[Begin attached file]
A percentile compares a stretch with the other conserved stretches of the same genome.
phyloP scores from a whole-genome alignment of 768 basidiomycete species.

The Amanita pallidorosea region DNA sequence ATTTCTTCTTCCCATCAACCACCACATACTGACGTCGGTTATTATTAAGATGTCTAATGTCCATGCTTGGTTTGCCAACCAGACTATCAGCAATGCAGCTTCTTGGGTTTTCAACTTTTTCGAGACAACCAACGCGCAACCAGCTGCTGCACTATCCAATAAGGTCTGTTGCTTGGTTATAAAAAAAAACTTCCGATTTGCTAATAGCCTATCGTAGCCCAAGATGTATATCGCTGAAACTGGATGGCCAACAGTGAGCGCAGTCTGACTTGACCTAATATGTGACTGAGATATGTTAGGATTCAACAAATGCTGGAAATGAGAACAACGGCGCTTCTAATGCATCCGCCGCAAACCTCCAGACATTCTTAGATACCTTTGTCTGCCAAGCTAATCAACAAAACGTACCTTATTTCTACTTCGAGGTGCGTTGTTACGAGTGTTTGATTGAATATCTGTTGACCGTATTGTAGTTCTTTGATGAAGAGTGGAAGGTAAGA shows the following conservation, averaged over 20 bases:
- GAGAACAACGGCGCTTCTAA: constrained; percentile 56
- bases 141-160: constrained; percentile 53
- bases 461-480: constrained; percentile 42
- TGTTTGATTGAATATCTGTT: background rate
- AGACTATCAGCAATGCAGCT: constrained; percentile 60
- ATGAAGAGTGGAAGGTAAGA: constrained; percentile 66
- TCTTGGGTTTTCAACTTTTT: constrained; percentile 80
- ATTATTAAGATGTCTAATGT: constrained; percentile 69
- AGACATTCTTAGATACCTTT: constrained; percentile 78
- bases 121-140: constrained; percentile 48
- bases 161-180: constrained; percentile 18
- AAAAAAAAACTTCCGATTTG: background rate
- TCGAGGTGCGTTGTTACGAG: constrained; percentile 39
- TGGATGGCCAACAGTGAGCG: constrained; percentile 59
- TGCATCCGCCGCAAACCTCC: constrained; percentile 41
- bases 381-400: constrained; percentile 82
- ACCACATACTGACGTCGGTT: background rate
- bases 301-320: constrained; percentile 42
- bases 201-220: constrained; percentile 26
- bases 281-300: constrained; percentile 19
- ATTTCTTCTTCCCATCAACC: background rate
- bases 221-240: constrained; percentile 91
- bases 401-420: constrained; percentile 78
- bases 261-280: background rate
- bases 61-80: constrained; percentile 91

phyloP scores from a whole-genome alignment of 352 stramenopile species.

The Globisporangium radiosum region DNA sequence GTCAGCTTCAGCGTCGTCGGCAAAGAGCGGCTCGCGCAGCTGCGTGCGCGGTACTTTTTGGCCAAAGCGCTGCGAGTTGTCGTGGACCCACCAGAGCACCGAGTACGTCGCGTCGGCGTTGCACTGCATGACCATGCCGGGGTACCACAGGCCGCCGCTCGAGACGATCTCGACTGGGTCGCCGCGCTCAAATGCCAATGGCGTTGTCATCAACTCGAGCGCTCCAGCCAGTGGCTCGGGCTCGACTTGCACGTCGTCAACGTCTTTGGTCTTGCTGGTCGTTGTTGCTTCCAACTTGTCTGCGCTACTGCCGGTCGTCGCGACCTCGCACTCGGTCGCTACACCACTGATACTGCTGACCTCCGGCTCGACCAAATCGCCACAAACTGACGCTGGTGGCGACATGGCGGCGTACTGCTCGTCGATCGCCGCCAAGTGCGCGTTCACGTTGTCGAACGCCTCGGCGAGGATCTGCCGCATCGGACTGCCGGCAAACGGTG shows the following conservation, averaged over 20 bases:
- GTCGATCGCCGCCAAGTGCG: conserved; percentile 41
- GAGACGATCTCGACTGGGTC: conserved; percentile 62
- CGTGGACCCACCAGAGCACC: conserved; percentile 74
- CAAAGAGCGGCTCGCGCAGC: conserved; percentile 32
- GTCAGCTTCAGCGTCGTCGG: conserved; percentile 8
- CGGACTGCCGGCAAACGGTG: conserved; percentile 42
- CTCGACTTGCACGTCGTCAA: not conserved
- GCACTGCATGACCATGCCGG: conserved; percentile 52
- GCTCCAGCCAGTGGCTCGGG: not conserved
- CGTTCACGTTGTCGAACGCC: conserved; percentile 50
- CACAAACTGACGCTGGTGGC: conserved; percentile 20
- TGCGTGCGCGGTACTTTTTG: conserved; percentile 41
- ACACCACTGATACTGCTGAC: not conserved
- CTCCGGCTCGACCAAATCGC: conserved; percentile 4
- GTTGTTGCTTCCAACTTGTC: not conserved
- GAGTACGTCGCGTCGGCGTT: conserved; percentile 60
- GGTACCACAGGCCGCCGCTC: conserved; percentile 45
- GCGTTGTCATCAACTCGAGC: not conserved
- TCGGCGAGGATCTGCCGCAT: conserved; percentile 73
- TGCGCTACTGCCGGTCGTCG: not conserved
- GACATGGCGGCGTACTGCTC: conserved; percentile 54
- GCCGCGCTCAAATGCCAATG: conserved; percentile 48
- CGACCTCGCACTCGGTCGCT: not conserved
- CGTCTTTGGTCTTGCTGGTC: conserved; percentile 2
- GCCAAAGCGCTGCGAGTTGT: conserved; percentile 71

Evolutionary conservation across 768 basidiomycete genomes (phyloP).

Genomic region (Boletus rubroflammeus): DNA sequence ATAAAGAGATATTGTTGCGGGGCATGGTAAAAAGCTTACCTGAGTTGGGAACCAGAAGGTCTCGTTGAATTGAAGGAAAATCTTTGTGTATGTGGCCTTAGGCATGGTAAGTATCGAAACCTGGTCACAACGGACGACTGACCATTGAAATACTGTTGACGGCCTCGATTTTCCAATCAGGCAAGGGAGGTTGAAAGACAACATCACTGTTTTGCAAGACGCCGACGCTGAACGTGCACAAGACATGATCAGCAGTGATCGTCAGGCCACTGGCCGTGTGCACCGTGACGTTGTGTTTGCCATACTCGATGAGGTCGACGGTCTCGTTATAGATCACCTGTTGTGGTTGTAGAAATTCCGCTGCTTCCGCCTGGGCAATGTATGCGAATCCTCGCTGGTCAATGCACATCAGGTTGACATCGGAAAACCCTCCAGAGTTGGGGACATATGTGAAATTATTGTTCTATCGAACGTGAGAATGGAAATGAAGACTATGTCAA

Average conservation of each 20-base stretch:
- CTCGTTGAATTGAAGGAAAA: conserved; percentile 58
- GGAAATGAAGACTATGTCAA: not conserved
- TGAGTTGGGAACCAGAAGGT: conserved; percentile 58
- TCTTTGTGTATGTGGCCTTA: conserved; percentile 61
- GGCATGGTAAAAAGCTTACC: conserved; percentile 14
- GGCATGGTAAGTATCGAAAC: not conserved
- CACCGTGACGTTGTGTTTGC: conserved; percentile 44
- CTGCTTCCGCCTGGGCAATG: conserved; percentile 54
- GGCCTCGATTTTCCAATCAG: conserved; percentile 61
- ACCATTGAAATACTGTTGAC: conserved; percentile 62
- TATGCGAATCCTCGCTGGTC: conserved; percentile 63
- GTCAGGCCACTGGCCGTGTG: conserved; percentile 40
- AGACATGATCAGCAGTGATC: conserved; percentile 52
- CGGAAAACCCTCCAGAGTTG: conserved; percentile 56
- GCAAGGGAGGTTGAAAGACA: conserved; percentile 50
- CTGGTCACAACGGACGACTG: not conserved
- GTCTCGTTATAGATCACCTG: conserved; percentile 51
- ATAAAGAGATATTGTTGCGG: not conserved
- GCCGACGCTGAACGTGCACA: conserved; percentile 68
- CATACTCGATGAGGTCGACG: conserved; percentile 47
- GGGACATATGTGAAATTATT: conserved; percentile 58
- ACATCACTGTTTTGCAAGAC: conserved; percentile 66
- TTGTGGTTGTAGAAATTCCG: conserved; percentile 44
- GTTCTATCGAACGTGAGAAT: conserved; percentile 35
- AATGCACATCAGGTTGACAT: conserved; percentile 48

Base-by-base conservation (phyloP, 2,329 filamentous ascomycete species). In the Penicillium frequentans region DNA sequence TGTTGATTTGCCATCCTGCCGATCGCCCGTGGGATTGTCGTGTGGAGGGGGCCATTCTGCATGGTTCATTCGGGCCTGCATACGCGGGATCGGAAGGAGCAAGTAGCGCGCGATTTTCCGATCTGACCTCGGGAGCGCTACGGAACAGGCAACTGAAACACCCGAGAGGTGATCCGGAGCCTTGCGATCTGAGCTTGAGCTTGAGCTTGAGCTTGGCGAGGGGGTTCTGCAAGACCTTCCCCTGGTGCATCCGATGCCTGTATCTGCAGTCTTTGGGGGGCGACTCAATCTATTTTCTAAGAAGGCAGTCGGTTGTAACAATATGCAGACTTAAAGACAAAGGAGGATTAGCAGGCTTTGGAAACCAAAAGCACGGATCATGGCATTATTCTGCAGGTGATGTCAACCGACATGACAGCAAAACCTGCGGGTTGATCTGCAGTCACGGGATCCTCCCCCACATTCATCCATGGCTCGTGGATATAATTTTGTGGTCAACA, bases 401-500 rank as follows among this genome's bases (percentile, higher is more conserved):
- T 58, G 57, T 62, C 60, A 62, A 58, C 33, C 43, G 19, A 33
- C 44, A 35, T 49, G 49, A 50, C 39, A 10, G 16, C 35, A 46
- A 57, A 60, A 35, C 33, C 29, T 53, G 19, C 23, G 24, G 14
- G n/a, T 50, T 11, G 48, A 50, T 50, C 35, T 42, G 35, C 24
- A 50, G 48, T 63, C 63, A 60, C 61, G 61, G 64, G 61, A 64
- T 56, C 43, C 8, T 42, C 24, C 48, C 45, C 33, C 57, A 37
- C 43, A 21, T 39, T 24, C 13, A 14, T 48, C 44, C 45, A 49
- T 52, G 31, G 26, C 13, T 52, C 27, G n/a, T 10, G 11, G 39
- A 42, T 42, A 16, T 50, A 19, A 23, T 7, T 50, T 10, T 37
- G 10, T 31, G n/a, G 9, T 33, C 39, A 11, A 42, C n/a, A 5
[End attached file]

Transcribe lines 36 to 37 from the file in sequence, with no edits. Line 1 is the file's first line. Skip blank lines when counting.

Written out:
- CGGACTGCCGGCAAACGGTG: conserved; percentile 42
- CTCGACTTGCACGTCGTCAA: not conserved